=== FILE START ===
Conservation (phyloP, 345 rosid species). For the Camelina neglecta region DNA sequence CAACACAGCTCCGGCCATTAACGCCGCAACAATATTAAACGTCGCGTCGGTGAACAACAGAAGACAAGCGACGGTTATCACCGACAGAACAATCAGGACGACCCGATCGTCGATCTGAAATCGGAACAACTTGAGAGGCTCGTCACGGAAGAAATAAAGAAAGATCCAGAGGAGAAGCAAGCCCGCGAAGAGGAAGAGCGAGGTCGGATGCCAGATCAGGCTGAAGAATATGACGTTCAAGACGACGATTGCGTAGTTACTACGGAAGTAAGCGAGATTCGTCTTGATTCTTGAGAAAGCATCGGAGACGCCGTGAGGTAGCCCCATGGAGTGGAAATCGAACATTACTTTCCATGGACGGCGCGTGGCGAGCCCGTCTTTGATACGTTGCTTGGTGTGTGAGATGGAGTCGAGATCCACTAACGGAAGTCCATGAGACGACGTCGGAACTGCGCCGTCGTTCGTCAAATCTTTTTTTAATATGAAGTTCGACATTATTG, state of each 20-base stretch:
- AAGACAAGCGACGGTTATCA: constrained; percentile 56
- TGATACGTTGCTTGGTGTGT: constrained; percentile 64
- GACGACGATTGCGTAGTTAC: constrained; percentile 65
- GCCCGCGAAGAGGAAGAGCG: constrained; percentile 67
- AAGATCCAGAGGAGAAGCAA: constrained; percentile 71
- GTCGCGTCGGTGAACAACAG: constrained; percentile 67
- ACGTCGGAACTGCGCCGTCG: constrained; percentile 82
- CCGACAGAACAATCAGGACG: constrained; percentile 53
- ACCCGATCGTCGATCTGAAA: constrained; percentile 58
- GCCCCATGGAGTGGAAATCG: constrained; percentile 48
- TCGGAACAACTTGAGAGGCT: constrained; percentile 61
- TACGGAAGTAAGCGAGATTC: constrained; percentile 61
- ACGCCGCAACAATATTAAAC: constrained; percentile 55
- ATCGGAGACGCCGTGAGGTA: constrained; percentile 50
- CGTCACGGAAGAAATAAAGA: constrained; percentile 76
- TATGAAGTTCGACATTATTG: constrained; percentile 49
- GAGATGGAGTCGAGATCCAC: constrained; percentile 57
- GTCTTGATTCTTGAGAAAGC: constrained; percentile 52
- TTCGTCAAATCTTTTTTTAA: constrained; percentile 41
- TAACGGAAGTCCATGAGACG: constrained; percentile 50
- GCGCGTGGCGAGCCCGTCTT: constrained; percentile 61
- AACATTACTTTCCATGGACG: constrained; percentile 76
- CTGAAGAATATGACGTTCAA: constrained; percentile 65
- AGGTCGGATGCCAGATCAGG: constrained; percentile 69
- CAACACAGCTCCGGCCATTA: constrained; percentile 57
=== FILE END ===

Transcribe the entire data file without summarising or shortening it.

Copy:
Conservation (phyloP, 345 rosid species). For the Camelina neglecta region DNA sequence CAACACAGCTCCGGCCATTAACGCCGCAACAATATTAAACGTCGCGTCGGTGAACAACAGAAGACAAGCGACGGTTATCACCGACAGAACAATCAGGACGACCCGATCGTCGATCTGAAATCGGAACAACTTGAGAGGCTCGTCACGGAAGAAATAAAGAAAGATCCAGAGGAGAAGCAAGCCCGCGAAGAGGAAGAGCGAGGTCGGATGCCAGATCAGGCTGAAGAATATGACGTTCAAGACGACGATTGCGTAGTTACTACGGAAGTAAGCGAGATTCGTCTTGATTCTTGAGAAAGCATCGGAGACGCCGTGAGGTAGCCCCATGGAGTGGAAATCGAACATTACTTTCCATGGACGGCGCGTGGCGAGCCCGTCTTTGATACGTTGCTTGGTGTGTGAGATGGAGTCGAGATCCACTAACGGAAGTCCATGAGACGACGTCGGAACTGCGCCGTCGTTCGTCAAATCTTTTTTTAATATGAAGTTCGACATTATTG, state of each 20-base stretch:
- AAGACAAGCGACGGTTATCA: constrained; percentile 56
- TGATACGTTGCTTGGTGTGT: constrained; percentile 64
- GACGACGATTGCGTAGTTAC: constrained; percentile 65
- GCCCGCGAAGAGGAAGAGCG: constrained; percentile 67
- AAGATCCAGAGGAGAAGCAA: constrained; percentile 71
- GTCGCGTCGGTGAACAACAG: constrained; percentile 67
- ACGTCGGAACTGCGCCGTCG: constrained; percentile 82
- CCGACAGAACAATCAGGACG: constrained; percentile 53
- ACCCGATCGTCGATCTGAAA: constrained; percentile 58
- GCCCCATGGAGTGGAAATCG: constrained; percentile 48
- TCGGAACAACTTGAGAGGCT: constrained; percentile 61
- TACGGAAGTAAGCGAGATTC: constrained; percentile 61
- ACGCCGCAACAATATTAAAC: constrained; percentile 55
- ATCGGAGACGCCGTGAGGTA: constrained; percentile 50
- CGTCACGGAAGAAATAAAGA: constrained; percentile 76
- TATGAAGTTCGACATTATTG: constrained; percentile 49
- GAGATGGAGTCGAGATCCAC: constrained; percentile 57
- GTCTTGATTCTTGAGAAAGC: constrained; percentile 52
- TTCGTCAAATCTTTTTTTAA: constrained; percentile 41
- TAACGGAAGTCCATGAGACG: constrained; percentile 50
- GCGCGTGGCGAGCCCGTCTT: constrained; percentile 61
- AACATTACTTTCCATGGACG: constrained; percentile 76
- CTGAAGAATATGACGTTCAA: constrained; percentile 65
- AGGTCGGATGCCAGATCAGG: constrained; percentile 69
- CAACACAGCTCCGGCCATTA: constrained; percentile 57